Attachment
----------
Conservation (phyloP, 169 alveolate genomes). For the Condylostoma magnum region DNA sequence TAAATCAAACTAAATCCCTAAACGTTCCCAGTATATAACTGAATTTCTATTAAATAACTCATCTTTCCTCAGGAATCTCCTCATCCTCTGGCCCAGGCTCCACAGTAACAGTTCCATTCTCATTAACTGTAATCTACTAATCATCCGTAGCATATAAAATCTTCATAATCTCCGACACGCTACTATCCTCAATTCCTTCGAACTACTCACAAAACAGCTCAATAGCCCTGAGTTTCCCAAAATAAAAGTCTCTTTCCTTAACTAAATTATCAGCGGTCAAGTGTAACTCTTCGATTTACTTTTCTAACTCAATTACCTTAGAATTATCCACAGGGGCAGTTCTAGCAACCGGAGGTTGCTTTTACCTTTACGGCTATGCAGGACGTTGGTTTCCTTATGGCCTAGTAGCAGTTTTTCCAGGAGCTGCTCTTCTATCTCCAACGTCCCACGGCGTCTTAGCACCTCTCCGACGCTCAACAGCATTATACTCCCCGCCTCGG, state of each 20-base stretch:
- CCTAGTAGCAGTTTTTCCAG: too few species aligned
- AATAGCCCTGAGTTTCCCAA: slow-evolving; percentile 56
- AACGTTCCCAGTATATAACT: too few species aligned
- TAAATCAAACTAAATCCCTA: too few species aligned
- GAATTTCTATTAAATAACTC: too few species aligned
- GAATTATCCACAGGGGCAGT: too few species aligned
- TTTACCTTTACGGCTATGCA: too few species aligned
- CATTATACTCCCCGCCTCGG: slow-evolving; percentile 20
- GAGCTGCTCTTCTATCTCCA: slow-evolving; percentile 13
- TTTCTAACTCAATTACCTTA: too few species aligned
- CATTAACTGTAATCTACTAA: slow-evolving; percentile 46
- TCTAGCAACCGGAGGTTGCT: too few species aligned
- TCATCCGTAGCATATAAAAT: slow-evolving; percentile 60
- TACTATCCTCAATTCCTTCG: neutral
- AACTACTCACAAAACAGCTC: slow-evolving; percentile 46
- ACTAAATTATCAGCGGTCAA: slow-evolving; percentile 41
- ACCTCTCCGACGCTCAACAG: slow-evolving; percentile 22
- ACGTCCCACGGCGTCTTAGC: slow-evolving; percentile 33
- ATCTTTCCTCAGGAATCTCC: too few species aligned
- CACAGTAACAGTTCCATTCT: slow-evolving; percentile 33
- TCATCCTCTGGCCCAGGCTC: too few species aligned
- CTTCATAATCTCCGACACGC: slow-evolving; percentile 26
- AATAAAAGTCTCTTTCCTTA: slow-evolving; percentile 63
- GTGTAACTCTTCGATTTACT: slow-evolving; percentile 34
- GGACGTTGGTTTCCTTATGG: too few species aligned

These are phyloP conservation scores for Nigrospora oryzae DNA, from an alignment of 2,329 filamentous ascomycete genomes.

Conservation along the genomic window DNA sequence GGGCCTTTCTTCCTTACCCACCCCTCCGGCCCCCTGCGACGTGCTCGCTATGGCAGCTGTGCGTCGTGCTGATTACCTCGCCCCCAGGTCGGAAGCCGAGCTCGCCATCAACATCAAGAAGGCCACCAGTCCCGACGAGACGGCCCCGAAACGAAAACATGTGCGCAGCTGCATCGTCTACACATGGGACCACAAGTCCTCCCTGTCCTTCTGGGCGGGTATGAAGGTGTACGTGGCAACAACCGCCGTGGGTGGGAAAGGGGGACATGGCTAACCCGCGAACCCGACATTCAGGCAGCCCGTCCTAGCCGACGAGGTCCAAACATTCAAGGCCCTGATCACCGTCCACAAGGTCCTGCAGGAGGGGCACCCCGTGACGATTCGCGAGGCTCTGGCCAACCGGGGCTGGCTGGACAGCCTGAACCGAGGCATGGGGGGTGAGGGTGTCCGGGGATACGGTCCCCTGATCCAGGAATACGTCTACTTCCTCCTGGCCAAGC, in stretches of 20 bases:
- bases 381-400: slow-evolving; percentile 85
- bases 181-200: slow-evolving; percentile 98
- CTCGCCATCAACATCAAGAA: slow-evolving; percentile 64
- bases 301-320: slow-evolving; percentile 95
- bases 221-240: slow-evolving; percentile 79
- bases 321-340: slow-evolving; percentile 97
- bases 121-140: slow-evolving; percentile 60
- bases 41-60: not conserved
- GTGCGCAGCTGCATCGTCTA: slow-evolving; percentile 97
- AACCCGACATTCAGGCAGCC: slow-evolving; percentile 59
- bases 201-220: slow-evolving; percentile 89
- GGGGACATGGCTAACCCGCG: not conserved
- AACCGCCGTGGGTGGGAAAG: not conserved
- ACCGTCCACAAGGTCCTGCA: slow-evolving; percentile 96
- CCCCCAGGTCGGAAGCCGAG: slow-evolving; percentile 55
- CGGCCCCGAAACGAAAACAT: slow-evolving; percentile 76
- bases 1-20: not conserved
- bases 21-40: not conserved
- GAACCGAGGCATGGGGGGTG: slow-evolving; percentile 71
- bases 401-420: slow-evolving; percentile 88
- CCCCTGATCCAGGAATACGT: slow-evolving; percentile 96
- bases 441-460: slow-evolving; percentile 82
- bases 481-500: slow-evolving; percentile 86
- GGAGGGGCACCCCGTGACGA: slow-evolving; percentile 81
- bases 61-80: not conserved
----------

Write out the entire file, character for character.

Conservation (phyloP, 169 alveolate genomes). For the Condylostoma magnum region DNA sequence TAAATCAAACTAAATCCCTAAACGTTCCCAGTATATAACTGAATTTCTATTAAATAACTCATCTTTCCTCAGGAATCTCCTCATCCTCTGGCCCAGGCTCCACAGTAACAGTTCCATTCTCATTAACTGTAATCTACTAATCATCCGTAGCATATAAAATCTTCATAATCTCCGACACGCTACTATCCTCAATTCCTTCGAACTACTCACAAAACAGCTCAATAGCCCTGAGTTTCCCAAAATAAAAGTCTCTTTCCTTAACTAAATTATCAGCGGTCAAGTGTAACTCTTCGATTTACTTTTCTAACTCAATTACCTTAGAATTATCCACAGGGGCAGTTCTAGCAACCGGAGGTTGCTTTTACCTTTACGGCTATGCAGGACGTTGGTTTCCTTATGGCCTAGTAGCAGTTTTTCCAGGAGCTGCTCTTCTATCTCCAACGTCCCACGGCGTCTTAGCACCTCTCCGACGCTCAACAGCATTATACTCCCCGCCTCGG, state of each 20-base stretch:
- CCTAGTAGCAGTTTTTCCAG: too few species aligned
- AATAGCCCTGAGTTTCCCAA: slow-evolving; percentile 56
- AACGTTCCCAGTATATAACT: too few species aligned
- TAAATCAAACTAAATCCCTA: too few species aligned
- GAATTTCTATTAAATAACTC: too few species aligned
- GAATTATCCACAGGGGCAGT: too few species aligned
- TTTACCTTTACGGCTATGCA: too few species aligned
- CATTATACTCCCCGCCTCGG: slow-evolving; percentile 20
- GAGCTGCTCTTCTATCTCCA: slow-evolving; percentile 13
- TTTCTAACTCAATTACCTTA: too few species aligned
- CATTAACTGTAATCTACTAA: slow-evolving; percentile 46
- TCTAGCAACCGGAGGTTGCT: too few species aligned
- TCATCCGTAGCATATAAAAT: slow-evolving; percentile 60
- TACTATCCTCAATTCCTTCG: neutral
- AACTACTCACAAAACAGCTC: slow-evolving; percentile 46
- ACTAAATTATCAGCGGTCAA: slow-evolving; percentile 41
- ACCTCTCCGACGCTCAACAG: slow-evolving; percentile 22
- ACGTCCCACGGCGTCTTAGC: slow-evolving; percentile 33
- ATCTTTCCTCAGGAATCTCC: too few species aligned
- CACAGTAACAGTTCCATTCT: slow-evolving; percentile 33
- TCATCCTCTGGCCCAGGCTC: too few species aligned
- CTTCATAATCTCCGACACGC: slow-evolving; percentile 26
- AATAAAAGTCTCTTTCCTTA: slow-evolving; percentile 63
- GTGTAACTCTTCGATTTACT: slow-evolving; percentile 34
- GGACGTTGGTTTCCTTATGG: too few species aligned

These are phyloP conservation scores for Nigrospora oryzae DNA, from an alignment of 2,329 filamentous ascomycete genomes.

Conservation along the genomic window DNA sequence GGGCCTTTCTTCCTTACCCACCCCTCCGGCCCCCTGCGACGTGCTCGCTATGGCAGCTGTGCGTCGTGCTGATTACCTCGCCCCCAGGTCGGAAGCCGAGCTCGCCATCAACATCAAGAAGGCCACCAGTCCCGACGAGACGGCCCCGAAACGAAAACATGTGCGCAGCTGCATCGTCTACACATGGGACCACAAGTCCTCCCTGTCCTTCTGGGCGGGTATGAAGGTGTACGTGGCAACAACCGCCGTGGGTGGGAAAGGGGGACATGGCTAACCCGCGAACCCGACATTCAGGCAGCCCGTCCTAGCCGACGAGGTCCAAACATTCAAGGCCCTGATCACCGTCCACAAGGTCCTGCAGGAGGGGCACCCCGTGACGATTCGCGAGGCTCTGGCCAACCGGGGCTGGCTGGACAGCCTGAACCGAGGCATGGGGGGTGAGGGTGTCCGGGGATACGGTCCCCTGATCCAGGAATACGTCTACTTCCTCCTGGCCAAGC, in stretches of 20 bases:
- bases 381-400: slow-evolving; percentile 85
- bases 181-200: slow-evolving; percentile 98
- CTCGCCATCAACATCAAGAA: slow-evolving; percentile 64
- bases 301-320: slow-evolving; percentile 95
- bases 221-240: slow-evolving; percentile 79
- bases 321-340: slow-evolving; percentile 97
- bases 121-140: slow-evolving; percentile 60
- bases 41-60: not conserved
- GTGCGCAGCTGCATCGTCTA: slow-evolving; percentile 97
- AACCCGACATTCAGGCAGCC: slow-evolving; percentile 59
- bases 201-220: slow-evolving; percentile 89
- GGGGACATGGCTAACCCGCG: not conserved
- AACCGCCGTGGGTGGGAAAG: not conserved
- ACCGTCCACAAGGTCCTGCA: slow-evolving; percentile 96
- CCCCCAGGTCGGAAGCCGAG: slow-evolving; percentile 55
- CGGCCCCGAAACGAAAACAT: slow-evolving; percentile 76
- bases 1-20: not conserved
- bases 21-40: not conserved
- GAACCGAGGCATGGGGGGTG: slow-evolving; percentile 71
- bases 401-420: slow-evolving; percentile 88
- CCCCTGATCCAGGAATACGT: slow-evolving; percentile 96
- bases 441-460: slow-evolving; percentile 82
- bases 481-500: slow-evolving; percentile 86
- GGAGGGGCACCCCGTGACGA: slow-evolving; percentile 81
- bases 61-80: not conserved